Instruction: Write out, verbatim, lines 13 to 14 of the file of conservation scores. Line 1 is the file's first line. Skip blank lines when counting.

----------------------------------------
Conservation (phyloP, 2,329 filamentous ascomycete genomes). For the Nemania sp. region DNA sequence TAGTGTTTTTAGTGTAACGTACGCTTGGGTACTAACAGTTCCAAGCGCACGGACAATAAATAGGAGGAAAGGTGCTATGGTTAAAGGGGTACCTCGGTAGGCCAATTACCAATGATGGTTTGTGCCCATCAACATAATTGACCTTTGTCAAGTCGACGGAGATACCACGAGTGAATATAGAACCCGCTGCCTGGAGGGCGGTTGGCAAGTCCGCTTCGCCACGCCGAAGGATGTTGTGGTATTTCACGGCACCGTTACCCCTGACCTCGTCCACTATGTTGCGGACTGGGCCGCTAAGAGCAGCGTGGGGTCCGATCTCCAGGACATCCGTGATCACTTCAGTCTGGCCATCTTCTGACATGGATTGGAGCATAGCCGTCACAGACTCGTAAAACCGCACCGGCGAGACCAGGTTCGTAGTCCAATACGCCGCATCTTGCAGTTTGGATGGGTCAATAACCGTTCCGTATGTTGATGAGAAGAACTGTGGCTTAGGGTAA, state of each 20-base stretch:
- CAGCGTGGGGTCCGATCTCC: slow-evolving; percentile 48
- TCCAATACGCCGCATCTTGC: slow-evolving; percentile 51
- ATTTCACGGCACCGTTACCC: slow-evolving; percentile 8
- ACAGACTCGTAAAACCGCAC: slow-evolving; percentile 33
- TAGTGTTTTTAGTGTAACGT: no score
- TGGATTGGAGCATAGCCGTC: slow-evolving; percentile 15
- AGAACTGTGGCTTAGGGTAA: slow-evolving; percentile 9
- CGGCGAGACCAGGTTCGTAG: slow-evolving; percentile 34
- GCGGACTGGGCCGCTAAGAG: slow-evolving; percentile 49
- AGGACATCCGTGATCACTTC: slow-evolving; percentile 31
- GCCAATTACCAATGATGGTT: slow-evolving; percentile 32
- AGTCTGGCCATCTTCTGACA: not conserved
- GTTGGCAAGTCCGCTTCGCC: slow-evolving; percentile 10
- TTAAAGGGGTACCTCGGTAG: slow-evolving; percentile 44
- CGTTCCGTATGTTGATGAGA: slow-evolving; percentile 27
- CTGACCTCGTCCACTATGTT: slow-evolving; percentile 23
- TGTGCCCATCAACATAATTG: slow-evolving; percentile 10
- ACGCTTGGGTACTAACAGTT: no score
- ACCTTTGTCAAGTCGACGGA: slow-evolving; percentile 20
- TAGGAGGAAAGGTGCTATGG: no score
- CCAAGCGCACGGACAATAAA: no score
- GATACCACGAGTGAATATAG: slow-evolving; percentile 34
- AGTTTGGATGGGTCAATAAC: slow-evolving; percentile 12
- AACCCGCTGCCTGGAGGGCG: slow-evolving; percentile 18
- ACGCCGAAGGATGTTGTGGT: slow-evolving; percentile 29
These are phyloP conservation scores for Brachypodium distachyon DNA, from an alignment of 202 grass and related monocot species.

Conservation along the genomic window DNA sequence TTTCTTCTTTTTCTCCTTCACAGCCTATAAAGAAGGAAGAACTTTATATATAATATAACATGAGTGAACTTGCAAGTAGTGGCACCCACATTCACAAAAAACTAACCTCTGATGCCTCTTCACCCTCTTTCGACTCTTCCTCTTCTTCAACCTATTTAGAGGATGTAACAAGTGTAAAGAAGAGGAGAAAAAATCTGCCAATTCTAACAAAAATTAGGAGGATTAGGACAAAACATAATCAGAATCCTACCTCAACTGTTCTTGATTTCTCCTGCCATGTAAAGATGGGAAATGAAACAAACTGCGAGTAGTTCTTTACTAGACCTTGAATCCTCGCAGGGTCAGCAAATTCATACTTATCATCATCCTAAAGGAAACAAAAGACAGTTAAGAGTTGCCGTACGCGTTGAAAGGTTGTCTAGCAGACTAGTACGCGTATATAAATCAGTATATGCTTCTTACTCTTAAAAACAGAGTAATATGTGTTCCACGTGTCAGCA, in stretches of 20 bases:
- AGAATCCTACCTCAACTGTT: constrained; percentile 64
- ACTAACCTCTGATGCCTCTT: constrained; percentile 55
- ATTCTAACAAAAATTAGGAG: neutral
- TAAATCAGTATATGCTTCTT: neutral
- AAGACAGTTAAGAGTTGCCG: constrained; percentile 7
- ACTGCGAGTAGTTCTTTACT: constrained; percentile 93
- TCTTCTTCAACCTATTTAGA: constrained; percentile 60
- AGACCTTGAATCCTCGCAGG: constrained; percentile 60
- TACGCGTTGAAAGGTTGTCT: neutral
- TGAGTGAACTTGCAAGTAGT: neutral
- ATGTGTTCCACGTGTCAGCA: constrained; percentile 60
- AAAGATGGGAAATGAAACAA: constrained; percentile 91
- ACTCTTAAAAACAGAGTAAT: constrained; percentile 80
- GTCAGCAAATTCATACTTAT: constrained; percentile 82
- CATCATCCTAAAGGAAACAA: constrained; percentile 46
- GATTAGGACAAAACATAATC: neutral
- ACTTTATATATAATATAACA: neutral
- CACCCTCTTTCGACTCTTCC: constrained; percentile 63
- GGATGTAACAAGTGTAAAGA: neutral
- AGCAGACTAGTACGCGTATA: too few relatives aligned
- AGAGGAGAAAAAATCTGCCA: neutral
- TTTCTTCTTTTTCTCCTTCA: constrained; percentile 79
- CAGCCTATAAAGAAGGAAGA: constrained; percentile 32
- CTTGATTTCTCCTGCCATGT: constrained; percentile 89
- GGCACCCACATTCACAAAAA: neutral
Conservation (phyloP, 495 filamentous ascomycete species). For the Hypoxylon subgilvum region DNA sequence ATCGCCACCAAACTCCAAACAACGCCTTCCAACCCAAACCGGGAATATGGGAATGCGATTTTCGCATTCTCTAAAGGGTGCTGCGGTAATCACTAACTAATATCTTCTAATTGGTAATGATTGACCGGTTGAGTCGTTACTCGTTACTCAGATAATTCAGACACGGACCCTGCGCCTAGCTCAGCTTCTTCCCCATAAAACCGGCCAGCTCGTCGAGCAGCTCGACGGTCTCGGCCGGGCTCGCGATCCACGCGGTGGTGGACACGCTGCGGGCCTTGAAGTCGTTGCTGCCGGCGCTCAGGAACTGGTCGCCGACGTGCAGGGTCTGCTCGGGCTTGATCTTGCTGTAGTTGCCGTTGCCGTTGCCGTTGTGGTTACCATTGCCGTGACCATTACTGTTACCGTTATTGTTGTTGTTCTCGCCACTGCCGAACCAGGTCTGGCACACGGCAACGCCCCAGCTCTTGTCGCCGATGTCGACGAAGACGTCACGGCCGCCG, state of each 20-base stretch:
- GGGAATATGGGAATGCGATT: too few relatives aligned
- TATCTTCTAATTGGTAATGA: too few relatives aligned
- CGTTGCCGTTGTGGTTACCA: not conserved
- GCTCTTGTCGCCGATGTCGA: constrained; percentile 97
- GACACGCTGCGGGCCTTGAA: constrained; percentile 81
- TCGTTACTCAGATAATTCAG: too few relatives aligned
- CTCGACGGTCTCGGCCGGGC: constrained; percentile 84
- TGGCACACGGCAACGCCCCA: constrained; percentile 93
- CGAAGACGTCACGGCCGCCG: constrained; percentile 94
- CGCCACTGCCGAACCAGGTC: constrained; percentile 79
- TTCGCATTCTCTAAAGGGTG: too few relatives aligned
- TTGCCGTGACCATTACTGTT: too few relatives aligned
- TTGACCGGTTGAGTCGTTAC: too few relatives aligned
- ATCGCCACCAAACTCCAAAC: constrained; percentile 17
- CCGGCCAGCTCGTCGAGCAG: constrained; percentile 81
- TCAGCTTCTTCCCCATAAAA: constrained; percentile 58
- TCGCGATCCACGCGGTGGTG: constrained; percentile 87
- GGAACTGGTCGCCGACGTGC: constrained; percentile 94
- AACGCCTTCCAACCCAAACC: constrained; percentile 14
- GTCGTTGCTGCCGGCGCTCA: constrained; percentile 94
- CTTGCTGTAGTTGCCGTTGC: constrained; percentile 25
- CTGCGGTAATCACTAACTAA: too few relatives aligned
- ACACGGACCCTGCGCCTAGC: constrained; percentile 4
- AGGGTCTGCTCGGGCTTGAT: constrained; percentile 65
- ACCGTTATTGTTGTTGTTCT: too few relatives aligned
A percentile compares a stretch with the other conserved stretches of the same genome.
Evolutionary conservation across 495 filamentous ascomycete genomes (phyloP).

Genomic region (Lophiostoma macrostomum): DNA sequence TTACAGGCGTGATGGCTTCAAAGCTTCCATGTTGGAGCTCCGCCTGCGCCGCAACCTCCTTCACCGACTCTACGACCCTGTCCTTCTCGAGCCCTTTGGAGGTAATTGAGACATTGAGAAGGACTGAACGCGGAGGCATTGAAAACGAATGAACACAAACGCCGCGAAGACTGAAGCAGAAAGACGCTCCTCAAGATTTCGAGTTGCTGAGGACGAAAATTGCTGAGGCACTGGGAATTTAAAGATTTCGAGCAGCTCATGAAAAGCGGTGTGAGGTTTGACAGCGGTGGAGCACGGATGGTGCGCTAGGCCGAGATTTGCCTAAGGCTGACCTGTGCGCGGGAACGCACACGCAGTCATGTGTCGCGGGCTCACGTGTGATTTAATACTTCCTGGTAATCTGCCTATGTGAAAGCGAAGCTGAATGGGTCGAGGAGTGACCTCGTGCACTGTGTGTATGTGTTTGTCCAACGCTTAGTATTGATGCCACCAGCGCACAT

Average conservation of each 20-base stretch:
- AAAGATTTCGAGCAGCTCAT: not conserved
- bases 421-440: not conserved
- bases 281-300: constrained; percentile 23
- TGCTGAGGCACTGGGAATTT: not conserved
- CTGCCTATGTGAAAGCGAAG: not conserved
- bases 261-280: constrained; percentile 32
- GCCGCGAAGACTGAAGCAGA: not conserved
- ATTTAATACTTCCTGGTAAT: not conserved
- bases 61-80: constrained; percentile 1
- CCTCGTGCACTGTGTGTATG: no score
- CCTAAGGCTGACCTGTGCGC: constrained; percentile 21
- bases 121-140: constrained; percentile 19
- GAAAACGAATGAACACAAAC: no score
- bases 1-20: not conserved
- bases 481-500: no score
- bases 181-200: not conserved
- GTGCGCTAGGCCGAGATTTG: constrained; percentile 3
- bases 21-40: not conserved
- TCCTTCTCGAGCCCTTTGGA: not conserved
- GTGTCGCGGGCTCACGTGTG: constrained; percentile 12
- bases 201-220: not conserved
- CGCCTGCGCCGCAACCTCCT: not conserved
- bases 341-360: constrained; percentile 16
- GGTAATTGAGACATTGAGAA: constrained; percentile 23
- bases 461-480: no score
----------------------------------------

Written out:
- AGTCTGGCCATCTTCTGACA: not conserved
- GTTGGCAAGTCCGCTTCGCC: slow-evolving; percentile 10